The upstream side of transverse wall 44 is provided with a recess 44a for receiving thereinto the downstream shaft extension 56a. A thin, anti-friction, washer 62 of teflon is positioned between propeller 52 and the upstream side of transverse wall 44.
The nozzle plate 54 includes a transverse wall 64 that is shaped and arranged to provide jet-forming nozzles therein, which direct flow of water at an angled attitude, downwardly and tangentially, against the vanes 58 of the propeller 52, to cause the propeller to rotate. Passage of the web portion 60 across the upstream end of the flow apertures 16, during rotation of propeller 52, operates to interrupt flow through such apertures 16 and gives the effect of a pulsating jet being discharged from flow apertures 16.
The wall 64 of nozzle plate 54 is formed with six (6) upstream axial flow apertures 66 that communicate adjacent their downstream ends with laterally opening, discharge apertures 68 to provide the necessary turning of water flow to achieve the desired downwardly inclined and tangential effect angled against the vanes 58 of the propeller 52.
Extending downstream from the central portion of wall 64 is a sleeve 72 which is positioned to receive thereinto the upstream extension 56b of shaft 56. Extending upstream of wall 64 are a plurality of angle-shaped abutments 74 each having a horizontal leg 74a and a vertical leg 74b which operate to define a recess for receiving a centering sleeve that is provided on the downstream end of the diverter body hereinafter described. The nozzle plate 54 has an outwardly-extending flange 76 of a radial size adapted for seating on the shoulder 51, and a radially-inwardly located and upstream-extending flange 78 spaced from the upper end of sleeve 48 to provide a recess therebetween for receiving thereinto an O-ring seal 80 that is seated between flange 78 and the upper end portion of sleeve 48 with a portion of O-ring 80 extending upstream of flange 78, as seen in FIG. 3.
The space that surrounds sleeve 48 constitutes a chamber, or upstream flow passageway, 82 that communicates water flow therethrough to the first set of spray discharge apertures 14.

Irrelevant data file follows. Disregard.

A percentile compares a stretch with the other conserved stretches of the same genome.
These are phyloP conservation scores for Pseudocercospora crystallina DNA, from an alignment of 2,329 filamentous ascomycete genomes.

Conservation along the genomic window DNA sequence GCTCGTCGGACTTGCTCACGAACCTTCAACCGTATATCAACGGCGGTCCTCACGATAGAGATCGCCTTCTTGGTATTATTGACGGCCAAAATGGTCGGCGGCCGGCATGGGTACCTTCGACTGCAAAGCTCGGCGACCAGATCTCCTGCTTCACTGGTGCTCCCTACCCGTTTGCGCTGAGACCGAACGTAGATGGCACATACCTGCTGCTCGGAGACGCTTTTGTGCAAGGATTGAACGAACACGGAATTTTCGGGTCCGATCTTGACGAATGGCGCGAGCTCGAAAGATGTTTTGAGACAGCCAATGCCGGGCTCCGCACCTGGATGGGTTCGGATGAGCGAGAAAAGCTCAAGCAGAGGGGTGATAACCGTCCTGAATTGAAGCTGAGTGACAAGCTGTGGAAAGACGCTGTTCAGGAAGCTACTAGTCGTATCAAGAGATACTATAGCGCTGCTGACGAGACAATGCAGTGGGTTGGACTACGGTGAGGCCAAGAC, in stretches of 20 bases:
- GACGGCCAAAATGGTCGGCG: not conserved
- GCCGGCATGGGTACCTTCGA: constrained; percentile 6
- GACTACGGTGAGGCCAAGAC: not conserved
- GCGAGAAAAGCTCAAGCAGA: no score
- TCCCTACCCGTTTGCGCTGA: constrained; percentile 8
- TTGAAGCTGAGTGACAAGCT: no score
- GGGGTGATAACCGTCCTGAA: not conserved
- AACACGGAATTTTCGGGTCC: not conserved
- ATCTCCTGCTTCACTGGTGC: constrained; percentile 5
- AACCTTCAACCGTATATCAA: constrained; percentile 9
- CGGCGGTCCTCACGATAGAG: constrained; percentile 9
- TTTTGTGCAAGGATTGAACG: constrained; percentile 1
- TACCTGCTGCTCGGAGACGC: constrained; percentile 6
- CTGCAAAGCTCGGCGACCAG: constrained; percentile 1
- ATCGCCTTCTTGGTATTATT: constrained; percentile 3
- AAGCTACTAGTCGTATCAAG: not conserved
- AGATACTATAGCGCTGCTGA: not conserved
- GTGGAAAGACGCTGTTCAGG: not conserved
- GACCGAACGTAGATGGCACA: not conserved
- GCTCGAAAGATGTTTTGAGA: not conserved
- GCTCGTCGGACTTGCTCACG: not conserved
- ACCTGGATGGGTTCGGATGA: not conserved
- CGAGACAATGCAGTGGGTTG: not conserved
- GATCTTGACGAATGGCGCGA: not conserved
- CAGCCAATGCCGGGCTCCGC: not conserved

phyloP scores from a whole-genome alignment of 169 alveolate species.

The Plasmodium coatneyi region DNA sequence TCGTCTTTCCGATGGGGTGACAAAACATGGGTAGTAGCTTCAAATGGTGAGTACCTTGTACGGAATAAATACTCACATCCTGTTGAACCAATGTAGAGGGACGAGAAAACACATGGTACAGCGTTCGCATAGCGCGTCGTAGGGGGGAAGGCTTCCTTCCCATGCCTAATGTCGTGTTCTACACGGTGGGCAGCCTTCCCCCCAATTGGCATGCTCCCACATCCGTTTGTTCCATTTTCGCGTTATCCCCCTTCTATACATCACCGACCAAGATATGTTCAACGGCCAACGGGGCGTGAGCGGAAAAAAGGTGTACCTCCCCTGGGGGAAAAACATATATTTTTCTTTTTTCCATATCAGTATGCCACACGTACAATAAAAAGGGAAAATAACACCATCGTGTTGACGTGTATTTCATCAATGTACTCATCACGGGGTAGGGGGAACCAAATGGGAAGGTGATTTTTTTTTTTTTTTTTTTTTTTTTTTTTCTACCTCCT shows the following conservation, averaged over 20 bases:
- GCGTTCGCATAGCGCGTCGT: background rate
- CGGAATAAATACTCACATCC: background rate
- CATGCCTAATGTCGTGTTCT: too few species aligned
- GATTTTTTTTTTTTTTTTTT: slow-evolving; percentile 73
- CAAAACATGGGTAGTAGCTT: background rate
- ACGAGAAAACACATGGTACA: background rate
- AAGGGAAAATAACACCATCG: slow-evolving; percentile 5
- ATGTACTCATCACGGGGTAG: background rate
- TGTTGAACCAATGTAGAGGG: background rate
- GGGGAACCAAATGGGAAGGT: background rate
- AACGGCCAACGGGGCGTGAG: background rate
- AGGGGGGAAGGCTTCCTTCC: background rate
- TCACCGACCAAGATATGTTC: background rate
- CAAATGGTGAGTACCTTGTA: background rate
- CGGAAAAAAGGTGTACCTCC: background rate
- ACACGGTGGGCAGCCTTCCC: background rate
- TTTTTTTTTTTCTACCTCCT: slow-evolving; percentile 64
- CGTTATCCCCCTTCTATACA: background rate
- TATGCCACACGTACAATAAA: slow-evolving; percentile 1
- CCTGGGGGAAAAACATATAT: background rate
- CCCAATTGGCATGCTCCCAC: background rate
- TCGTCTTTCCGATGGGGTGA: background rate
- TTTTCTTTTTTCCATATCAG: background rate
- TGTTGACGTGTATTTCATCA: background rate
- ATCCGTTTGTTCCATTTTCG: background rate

The body shell 12 is provided with an axially extending, elongated tubular inlet sleeve 84 that projects both upstream and downstream of the shell's dome 86. The upstream terminus of inlet sleeve 84 is male-threaded for cooperation with nut 26. The downstream terminus of inlet tube 84 provides a stop or abutment for a diverter body, generally indicated at 88. Body shell 12 is also provided with a radially disposed sleeve 90 whose radial axis projects to intersect a projection of the axis of inlet sleeve 84.
The diverter body 88 includes a downstream disc or plate 92 that is of a dimension to engage and seal against the uppermost portion of O-ring 80 to effect a continuous compression seal thereagainst. Spaced inwardly of the edge of disc 92 is a depending sleeve, or flange, 93 that is spaced concentrically inwardly of upstream extending flange 78 on nozzle plate 54 and outwardly of legs 74b. The resiliency of O-ring 80 accommodates a range of compression thereof as housing 34 telescopes into body shell 32 under the tension imposed by assembly bolts 36.
The diverter body 88 is shaped and arranged to provide thereon, upstream of disc 92, an elongated, radially-extending, control sleeve 94 open at both ends, an annular abutment disc 96, and an upstream extending entry-flow sleeve 98. The entry-flow sleeve 98 is of an external diameter less than the inner diameter of inlet tube 84 on the body shell 12. The entry-flow sleeve 98 is in flow communication with the interior of control sleeve 94 through water inlets 99 that extend through the upstream wall of said control sleeve 94. The downstream wall of control sleeve 94 is provided with water outlets 100. The water inlets 99 and outlets 100 in control sleeve 94 are radially offset from each other to cooperate with a flow diverter shaft as illustrated in FIGS. 3 and 4.